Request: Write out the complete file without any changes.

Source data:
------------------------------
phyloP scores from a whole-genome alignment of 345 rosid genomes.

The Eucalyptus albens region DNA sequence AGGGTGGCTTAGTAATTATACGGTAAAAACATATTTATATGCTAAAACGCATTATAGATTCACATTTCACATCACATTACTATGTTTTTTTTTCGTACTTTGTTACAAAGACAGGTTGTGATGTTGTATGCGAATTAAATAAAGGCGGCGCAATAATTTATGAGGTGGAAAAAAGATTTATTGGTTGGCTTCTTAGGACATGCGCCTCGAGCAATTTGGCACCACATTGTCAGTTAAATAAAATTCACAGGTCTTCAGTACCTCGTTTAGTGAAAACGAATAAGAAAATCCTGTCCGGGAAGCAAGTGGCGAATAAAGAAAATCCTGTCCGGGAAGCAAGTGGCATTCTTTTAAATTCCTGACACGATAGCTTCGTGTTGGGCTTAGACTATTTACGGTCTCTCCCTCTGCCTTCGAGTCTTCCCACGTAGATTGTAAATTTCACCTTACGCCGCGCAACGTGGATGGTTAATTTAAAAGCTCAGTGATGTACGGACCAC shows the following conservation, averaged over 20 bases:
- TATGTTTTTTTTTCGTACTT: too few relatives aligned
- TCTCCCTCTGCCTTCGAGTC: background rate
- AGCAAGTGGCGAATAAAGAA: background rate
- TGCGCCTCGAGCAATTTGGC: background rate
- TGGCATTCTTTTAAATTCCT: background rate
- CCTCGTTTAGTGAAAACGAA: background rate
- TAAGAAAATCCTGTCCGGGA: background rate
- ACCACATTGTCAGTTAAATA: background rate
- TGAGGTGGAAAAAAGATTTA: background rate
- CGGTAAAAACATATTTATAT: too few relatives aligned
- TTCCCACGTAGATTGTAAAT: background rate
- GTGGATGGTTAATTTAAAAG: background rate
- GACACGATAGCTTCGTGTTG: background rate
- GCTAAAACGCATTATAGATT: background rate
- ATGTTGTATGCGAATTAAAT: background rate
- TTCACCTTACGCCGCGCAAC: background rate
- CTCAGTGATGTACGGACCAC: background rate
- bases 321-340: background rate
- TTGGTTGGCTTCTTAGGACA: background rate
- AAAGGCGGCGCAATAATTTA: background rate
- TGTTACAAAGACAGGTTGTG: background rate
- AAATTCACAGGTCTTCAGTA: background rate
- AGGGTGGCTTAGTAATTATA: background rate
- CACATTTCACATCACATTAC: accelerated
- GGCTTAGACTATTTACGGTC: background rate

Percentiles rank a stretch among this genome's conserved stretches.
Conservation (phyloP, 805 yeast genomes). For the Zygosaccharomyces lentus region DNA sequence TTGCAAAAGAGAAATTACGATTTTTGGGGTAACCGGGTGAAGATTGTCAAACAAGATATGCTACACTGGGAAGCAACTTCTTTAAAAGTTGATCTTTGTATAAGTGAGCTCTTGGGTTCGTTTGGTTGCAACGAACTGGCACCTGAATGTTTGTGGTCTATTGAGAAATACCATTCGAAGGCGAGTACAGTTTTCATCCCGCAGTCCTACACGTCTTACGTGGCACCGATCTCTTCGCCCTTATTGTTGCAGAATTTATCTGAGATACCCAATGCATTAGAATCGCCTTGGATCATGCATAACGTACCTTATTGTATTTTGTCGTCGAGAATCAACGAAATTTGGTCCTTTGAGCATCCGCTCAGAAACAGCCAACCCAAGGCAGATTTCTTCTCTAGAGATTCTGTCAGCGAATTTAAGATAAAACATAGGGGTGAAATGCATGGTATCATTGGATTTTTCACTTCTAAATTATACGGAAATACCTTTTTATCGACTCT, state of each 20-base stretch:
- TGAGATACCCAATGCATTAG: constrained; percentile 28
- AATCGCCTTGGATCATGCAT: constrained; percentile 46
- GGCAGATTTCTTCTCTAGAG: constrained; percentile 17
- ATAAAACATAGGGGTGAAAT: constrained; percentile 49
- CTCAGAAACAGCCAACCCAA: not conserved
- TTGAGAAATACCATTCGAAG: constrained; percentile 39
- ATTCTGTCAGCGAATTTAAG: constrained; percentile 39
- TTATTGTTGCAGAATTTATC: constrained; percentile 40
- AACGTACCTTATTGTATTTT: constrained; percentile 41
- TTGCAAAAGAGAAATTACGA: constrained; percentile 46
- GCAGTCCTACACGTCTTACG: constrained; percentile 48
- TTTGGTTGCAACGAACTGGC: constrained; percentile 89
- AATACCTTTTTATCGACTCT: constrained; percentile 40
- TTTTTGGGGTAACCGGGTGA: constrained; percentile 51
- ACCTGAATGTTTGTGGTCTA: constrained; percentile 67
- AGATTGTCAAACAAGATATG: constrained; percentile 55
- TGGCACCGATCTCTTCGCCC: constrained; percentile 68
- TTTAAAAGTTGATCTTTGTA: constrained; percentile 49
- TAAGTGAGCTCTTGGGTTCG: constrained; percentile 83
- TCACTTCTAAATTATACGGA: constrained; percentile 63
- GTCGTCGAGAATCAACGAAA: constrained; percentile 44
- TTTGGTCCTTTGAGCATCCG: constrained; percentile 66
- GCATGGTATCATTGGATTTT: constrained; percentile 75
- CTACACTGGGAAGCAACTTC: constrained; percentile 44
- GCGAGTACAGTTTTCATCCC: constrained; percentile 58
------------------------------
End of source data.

phyloP scores from a whole-genome alignment of 345 rosid genomes.

The Eucalyptus albens region DNA sequence AGGGTGGCTTAGTAATTATACGGTAAAAACATATTTATATGCTAAAACGCATTATAGATTCACATTTCACATCACATTACTATGTTTTTTTTTCGTACTTTGTTACAAAGACAGGTTGTGATGTTGTATGCGAATTAAATAAAGGCGGCGCAATAATTTATGAGGTGGAAAAAAGATTTATTGGTTGGCTTCTTAGGACATGCGCCTCGAGCAATTTGGCACCACATTGTCAGTTAAATAAAATTCACAGGTCTTCAGTACCTCGTTTAGTGAAAACGAATAAGAAAATCCTGTCCGGGAAGCAAGTGGCGAATAAAGAAAATCCTGTCCGGGAAGCAAGTGGCATTCTTTTAAATTCCTGACACGATAGCTTCGTGTTGGGCTTAGACTATTTACGGTCTCTCCCTCTGCCTTCGAGTCTTCCCACGTAGATTGTAAATTTCACCTTACGCCGCGCAACGTGGATGGTTAATTTAAAAGCTCAGTGATGTACGGACCAC shows the following conservation, averaged over 20 bases:
- TATGTTTTTTTTTCGTACTT: too few relatives aligned
- TCTCCCTCTGCCTTCGAGTC: background rate
- AGCAAGTGGCGAATAAAGAA: background rate
- TGCGCCTCGAGCAATTTGGC: background rate
- TGGCATTCTTTTAAATTCCT: background rate
- CCTCGTTTAGTGAAAACGAA: background rate
- TAAGAAAATCCTGTCCGGGA: background rate
- ACCACATTGTCAGTTAAATA: background rate
- TGAGGTGGAAAAAAGATTTA: background rate
- CGGTAAAAACATATTTATAT: too few relatives aligned
- TTCCCACGTAGATTGTAAAT: background rate
- GTGGATGGTTAATTTAAAAG: background rate
- GACACGATAGCTTCGTGTTG: background rate
- GCTAAAACGCATTATAGATT: background rate
- ATGTTGTATGCGAATTAAAT: background rate
- TTCACCTTACGCCGCGCAAC: background rate
- CTCAGTGATGTACGGACCAC: background rate
- bases 321-340: background rate
- TTGGTTGGCTTCTTAGGACA: background rate
- AAAGGCGGCGCAATAATTTA: background rate
- TGTTACAAAGACAGGTTGTG: background rate
- AAATTCACAGGTCTTCAGTA: background rate
- AGGGTGGCTTAGTAATTATA: background rate
- CACATTTCACATCACATTAC: accelerated
- GGCTTAGACTATTTACGGTC: background rate

Percentiles rank a stretch among this genome's conserved stretches.
Conservation (phyloP, 805 yeast genomes). For the Zygosaccharomyces lentus region DNA sequence TTGCAAAAGAGAAATTACGATTTTTGGGGTAACCGGGTGAAGATTGTCAAACAAGATATGCTACACTGGGAAGCAACTTCTTTAAAAGTTGATCTTTGTATAAGTGAGCTCTTGGGTTCGTTTGGTTGCAACGAACTGGCACCTGAATGTTTGTGGTCTATTGAGAAATACCATTCGAAGGCGAGTACAGTTTTCATCCCGCAGTCCTACACGTCTTACGTGGCACCGATCTCTTCGCCCTTATTGTTGCAGAATTTATCTGAGATACCCAATGCATTAGAATCGCCTTGGATCATGCATAACGTACCTTATTGTATTTTGTCGTCGAGAATCAACGAAATTTGGTCCTTTGAGCATCCGCTCAGAAACAGCCAACCCAAGGCAGATTTCTTCTCTAGAGATTCTGTCAGCGAATTTAAGATAAAACATAGGGGTGAAATGCATGGTATCATTGGATTTTTCACTTCTAAATTATACGGAAATACCTTTTTATCGACTCT, state of each 20-base stretch:
- TGAGATACCCAATGCATTAG: constrained; percentile 28
- AATCGCCTTGGATCATGCAT: constrained; percentile 46
- GGCAGATTTCTTCTCTAGAG: constrained; percentile 17
- ATAAAACATAGGGGTGAAAT: constrained; percentile 49
- CTCAGAAACAGCCAACCCAA: not conserved
- TTGAGAAATACCATTCGAAG: constrained; percentile 39
- ATTCTGTCAGCGAATTTAAG: constrained; percentile 39
- TTATTGTTGCAGAATTTATC: constrained; percentile 40
- AACGTACCTTATTGTATTTT: constrained; percentile 41
- TTGCAAAAGAGAAATTACGA: constrained; percentile 46
- GCAGTCCTACACGTCTTACG: constrained; percentile 48
- TTTGGTTGCAACGAACTGGC: constrained; percentile 89
- AATACCTTTTTATCGACTCT: constrained; percentile 40
- TTTTTGGGGTAACCGGGTGA: constrained; percentile 51
- ACCTGAATGTTTGTGGTCTA: constrained; percentile 67
- AGATTGTCAAACAAGATATG: constrained; percentile 55
- TGGCACCGATCTCTTCGCCC: constrained; percentile 68
- TTTAAAAGTTGATCTTTGTA: constrained; percentile 49
- TAAGTGAGCTCTTGGGTTCG: constrained; percentile 83
- TCACTTCTAAATTATACGGA: constrained; percentile 63
- GTCGTCGAGAATCAACGAAA: constrained; percentile 44
- TTTGGTCCTTTGAGCATCCG: constrained; percentile 66
- GCATGGTATCATTGGATTTT: constrained; percentile 75
- CTACACTGGGAAGCAACTTC: constrained; percentile 44
- GCGAGTACAGTTTTCATCCC: constrained; percentile 58